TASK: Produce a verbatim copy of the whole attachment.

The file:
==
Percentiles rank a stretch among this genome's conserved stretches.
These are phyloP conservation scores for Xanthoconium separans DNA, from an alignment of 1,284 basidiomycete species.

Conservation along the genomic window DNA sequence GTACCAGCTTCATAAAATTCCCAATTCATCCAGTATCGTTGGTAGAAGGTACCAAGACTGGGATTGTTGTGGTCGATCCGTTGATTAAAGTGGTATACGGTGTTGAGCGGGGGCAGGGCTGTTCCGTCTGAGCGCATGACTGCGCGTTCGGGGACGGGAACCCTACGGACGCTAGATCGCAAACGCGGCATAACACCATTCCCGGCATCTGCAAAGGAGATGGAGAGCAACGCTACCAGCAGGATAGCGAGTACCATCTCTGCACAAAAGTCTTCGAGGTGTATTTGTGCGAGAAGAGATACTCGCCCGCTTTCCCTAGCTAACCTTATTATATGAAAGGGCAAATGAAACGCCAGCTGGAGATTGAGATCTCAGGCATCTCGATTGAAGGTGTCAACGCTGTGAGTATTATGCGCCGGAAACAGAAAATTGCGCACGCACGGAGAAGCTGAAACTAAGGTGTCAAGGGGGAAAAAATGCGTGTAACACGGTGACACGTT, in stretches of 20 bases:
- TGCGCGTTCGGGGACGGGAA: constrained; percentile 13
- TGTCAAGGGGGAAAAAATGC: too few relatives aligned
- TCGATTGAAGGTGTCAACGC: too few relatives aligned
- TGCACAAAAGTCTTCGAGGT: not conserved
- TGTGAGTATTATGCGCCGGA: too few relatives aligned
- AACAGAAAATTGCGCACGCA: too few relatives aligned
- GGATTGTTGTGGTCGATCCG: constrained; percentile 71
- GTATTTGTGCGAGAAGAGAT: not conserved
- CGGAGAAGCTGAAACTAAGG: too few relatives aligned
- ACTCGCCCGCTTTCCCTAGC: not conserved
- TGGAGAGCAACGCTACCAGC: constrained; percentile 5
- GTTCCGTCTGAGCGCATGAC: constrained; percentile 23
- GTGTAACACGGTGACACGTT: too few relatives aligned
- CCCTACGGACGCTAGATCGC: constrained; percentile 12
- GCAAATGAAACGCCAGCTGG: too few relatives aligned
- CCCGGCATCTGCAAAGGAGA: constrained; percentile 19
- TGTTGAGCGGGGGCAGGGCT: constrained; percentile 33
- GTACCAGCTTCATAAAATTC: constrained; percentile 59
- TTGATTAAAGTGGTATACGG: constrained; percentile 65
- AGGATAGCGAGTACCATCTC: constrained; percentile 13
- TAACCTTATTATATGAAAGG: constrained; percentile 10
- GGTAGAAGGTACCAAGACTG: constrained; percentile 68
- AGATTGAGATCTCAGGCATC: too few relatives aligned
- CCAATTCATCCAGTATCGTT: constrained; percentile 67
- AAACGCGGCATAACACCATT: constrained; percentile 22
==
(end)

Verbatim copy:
Percentiles rank a stretch among this genome's conserved stretches.
These are phyloP conservation scores for Xanthoconium separans DNA, from an alignment of 1,284 basidiomycete species.

Conservation along the genomic window DNA sequence GTACCAGCTTCATAAAATTCCCAATTCATCCAGTATCGTTGGTAGAAGGTACCAAGACTGGGATTGTTGTGGTCGATCCGTTGATTAAAGTGGTATACGGTGTTGAGCGGGGGCAGGGCTGTTCCGTCTGAGCGCATGACTGCGCGTTCGGGGACGGGAACCCTACGGACGCTAGATCGCAAACGCGGCATAACACCATTCCCGGCATCTGCAAAGGAGATGGAGAGCAACGCTACCAGCAGGATAGCGAGTACCATCTCTGCACAAAAGTCTTCGAGGTGTATTTGTGCGAGAAGAGATACTCGCCCGCTTTCCCTAGCTAACCTTATTATATGAAAGGGCAAATGAAACGCCAGCTGGAGATTGAGATCTCAGGCATCTCGATTGAAGGTGTCAACGCTGTGAGTATTATGCGCCGGAAACAGAAAATTGCGCACGCACGGAGAAGCTGAAACTAAGGTGTCAAGGGGGAAAAAATGCGTGTAACACGGTGACACGTT, in stretches of 20 bases:
- TGCGCGTTCGGGGACGGGAA: constrained; percentile 13
- TGTCAAGGGGGAAAAAATGC: too few relatives aligned
- TCGATTGAAGGTGTCAACGC: too few relatives aligned
- TGCACAAAAGTCTTCGAGGT: not conserved
- TGTGAGTATTATGCGCCGGA: too few relatives aligned
- AACAGAAAATTGCGCACGCA: too few relatives aligned
- GGATTGTTGTGGTCGATCCG: constrained; percentile 71
- GTATTTGTGCGAGAAGAGAT: not conserved
- CGGAGAAGCTGAAACTAAGG: too few relatives aligned
- ACTCGCCCGCTTTCCCTAGC: not conserved
- TGGAGAGCAACGCTACCAGC: constrained; percentile 5
- GTTCCGTCTGAGCGCATGAC: constrained; percentile 23
- GTGTAACACGGTGACACGTT: too few relatives aligned
- CCCTACGGACGCTAGATCGC: constrained; percentile 12
- GCAAATGAAACGCCAGCTGG: too few relatives aligned
- CCCGGCATCTGCAAAGGAGA: constrained; percentile 19
- TGTTGAGCGGGGGCAGGGCT: constrained; percentile 33
- GTACCAGCTTCATAAAATTC: constrained; percentile 59
- TTGATTAAAGTGGTATACGG: constrained; percentile 65
- AGGATAGCGAGTACCATCTC: constrained; percentile 13
- TAACCTTATTATATGAAAGG: constrained; percentile 10
- GGTAGAAGGTACCAAGACTG: constrained; percentile 68
- AGATTGAGATCTCAGGCATC: too few relatives aligned
- CCAATTCATCCAGTATCGTT: constrained; percentile 67
- AAACGCGGCATAACACCATT: constrained; percentile 22